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High school students leave a tough question unanswered
Shanahan remembers how Justin Davis, one of her favorites, occasionally came to class wearing his uniform. In it, he looked like an adult. It was easy to forget how young he was.
"The year he graduated, he was asking for a bathroom pass," Shanahan says. "Six months later, he was fighting for his country."
'They don't have a clue'
War doesn't resonate with Steve Hobson's students.
"They don't have a clue," the social studies teacher says. "They honestly don't have a clue, and it bothers me."
They don't often watch the news, he says, and even if they did, events in Iraq and Afghanistan aren't on so much anymore. Plus, there's no conscription, as there was when he was younger.
"Everybody was aware [of the Vietnam War] because we were all at risk of being drafted," he says. This generation is "built around their iPod, cellphone and computer. They're not aware of what's going on."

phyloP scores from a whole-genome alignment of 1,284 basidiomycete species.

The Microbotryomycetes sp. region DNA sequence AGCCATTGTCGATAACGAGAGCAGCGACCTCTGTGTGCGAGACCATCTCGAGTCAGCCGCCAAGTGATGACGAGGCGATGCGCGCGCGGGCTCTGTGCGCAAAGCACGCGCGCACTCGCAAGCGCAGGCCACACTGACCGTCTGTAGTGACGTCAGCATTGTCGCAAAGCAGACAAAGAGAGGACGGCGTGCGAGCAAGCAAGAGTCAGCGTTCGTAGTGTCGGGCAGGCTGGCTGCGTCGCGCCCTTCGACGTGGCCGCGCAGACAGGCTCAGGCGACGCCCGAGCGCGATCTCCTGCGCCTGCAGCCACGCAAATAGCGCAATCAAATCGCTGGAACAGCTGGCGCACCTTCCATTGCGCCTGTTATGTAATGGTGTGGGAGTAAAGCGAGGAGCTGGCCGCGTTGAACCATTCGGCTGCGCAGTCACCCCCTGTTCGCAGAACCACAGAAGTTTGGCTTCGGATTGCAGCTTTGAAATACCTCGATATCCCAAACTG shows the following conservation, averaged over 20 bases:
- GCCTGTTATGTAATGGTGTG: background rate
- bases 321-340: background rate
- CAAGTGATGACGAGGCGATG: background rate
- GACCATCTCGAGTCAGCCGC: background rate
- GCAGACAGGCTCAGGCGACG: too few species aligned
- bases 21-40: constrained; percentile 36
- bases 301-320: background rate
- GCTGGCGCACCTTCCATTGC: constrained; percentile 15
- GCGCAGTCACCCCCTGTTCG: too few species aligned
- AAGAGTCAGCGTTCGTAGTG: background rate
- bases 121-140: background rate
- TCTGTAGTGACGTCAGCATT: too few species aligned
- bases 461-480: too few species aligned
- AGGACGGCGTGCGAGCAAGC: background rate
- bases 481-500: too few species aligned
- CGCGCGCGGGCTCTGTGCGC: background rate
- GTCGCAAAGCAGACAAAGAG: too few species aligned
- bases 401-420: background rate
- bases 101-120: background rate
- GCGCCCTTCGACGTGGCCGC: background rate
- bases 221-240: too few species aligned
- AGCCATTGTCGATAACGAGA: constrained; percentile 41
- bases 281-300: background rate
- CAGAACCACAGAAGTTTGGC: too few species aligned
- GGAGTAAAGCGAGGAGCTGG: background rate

Spencer Datt is aware. Three or four times a week, he catches news about Iraq or Afghanistan. But it doesn't mean that war looms large. He has been accepted early to High Point University in North Carolina, and he wonders who his roommate is going to be. What classes will be like. What he'll major in.
Datt was 9 years old on Sept. 11, 2001. He's 17 now, and for most of his life, the United States has been at war. He makes no distinction between pre- and post-9/11. He doesn't remember what air travel used to be like. He doesn't remember Washington without the Jersey barriers.
War isn't new or pressing or different. War is constant, which makes it normal. "It's been built into our everyday lives," he says.
Although he knows no one who has served in Iraq or Afghanistan, he has friends in JROTC and supports those who enter the military. "You have to be thankful there are people willing to do what you won't," he says.
Meanwhile, he has statistics homework: "The square of a number decreased by half the number can be expressed as . . .?"
A mother's response
Paula Davis wanted her son to know what he was getting into. She clipped stories from the newspaper when soldiers were buried at Arlington National Cemetery and left them for him on the dining room table. She circled the casualty counts in dark ink.